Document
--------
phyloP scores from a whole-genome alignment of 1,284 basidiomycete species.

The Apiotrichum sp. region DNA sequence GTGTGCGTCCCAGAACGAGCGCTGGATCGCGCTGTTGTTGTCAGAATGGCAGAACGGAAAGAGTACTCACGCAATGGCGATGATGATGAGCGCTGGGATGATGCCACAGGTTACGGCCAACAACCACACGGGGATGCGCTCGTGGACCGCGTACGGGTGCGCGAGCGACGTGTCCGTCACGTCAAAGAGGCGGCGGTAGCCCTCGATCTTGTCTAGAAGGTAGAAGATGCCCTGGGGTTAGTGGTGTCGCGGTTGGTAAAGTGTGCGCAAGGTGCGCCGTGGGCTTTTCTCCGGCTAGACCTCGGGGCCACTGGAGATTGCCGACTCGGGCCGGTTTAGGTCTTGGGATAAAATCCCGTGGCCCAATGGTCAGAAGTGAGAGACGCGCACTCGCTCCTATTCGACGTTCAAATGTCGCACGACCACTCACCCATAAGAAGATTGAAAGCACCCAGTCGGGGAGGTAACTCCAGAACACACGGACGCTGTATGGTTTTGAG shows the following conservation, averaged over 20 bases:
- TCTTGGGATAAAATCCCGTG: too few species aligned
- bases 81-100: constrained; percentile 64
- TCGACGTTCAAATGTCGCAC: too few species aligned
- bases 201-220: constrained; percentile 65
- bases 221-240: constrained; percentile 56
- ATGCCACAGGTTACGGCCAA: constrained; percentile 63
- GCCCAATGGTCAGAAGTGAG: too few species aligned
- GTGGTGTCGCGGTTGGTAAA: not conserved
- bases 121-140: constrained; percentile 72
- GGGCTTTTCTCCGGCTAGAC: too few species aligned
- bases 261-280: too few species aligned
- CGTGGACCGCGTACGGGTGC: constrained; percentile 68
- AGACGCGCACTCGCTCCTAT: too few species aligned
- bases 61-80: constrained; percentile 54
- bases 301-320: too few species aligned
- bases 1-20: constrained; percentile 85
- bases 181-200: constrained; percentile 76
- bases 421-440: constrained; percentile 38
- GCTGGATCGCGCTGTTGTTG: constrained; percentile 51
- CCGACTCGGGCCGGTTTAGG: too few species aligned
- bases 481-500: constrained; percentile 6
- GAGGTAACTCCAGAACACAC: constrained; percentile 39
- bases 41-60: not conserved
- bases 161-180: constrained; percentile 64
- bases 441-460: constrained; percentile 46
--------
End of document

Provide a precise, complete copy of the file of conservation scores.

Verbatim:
phyloP scores from a whole-genome alignment of 1,284 basidiomycete species.

The Apiotrichum sp. region DNA sequence GTGTGCGTCCCAGAACGAGCGCTGGATCGCGCTGTTGTTGTCAGAATGGCAGAACGGAAAGAGTACTCACGCAATGGCGATGATGATGAGCGCTGGGATGATGCCACAGGTTACGGCCAACAACCACACGGGGATGCGCTCGTGGACCGCGTACGGGTGCGCGAGCGACGTGTCCGTCACGTCAAAGAGGCGGCGGTAGCCCTCGATCTTGTCTAGAAGGTAGAAGATGCCCTGGGGTTAGTGGTGTCGCGGTTGGTAAAGTGTGCGCAAGGTGCGCCGTGGGCTTTTCTCCGGCTAGACCTCGGGGCCACTGGAGATTGCCGACTCGGGCCGGTTTAGGTCTTGGGATAAAATCCCGTGGCCCAATGGTCAGAAGTGAGAGACGCGCACTCGCTCCTATTCGACGTTCAAATGTCGCACGACCACTCACCCATAAGAAGATTGAAAGCACCCAGTCGGGGAGGTAACTCCAGAACACACGGACGCTGTATGGTTTTGAG shows the following conservation, averaged over 20 bases:
- TCTTGGGATAAAATCCCGTG: too few species aligned
- bases 81-100: constrained; percentile 64
- TCGACGTTCAAATGTCGCAC: too few species aligned
- bases 201-220: constrained; percentile 65
- bases 221-240: constrained; percentile 56
- ATGCCACAGGTTACGGCCAA: constrained; percentile 63
- GCCCAATGGTCAGAAGTGAG: too few species aligned
- GTGGTGTCGCGGTTGGTAAA: not conserved
- bases 121-140: constrained; percentile 72
- GGGCTTTTCTCCGGCTAGAC: too few species aligned
- bases 261-280: too few species aligned
- CGTGGACCGCGTACGGGTGC: constrained; percentile 68
- AGACGCGCACTCGCTCCTAT: too few species aligned
- bases 61-80: constrained; percentile 54
- bases 301-320: too few species aligned
- bases 1-20: constrained; percentile 85
- bases 181-200: constrained; percentile 76
- bases 421-440: constrained; percentile 38
- GCTGGATCGCGCTGTTGTTG: constrained; percentile 51
- CCGACTCGGGCCGGTTTAGG: too few species aligned
- bases 481-500: constrained; percentile 6
- GAGGTAACTCCAGAACACAC: constrained; percentile 39
- bases 41-60: not conserved
- bases 161-180: constrained; percentile 64
- bases 441-460: constrained; percentile 46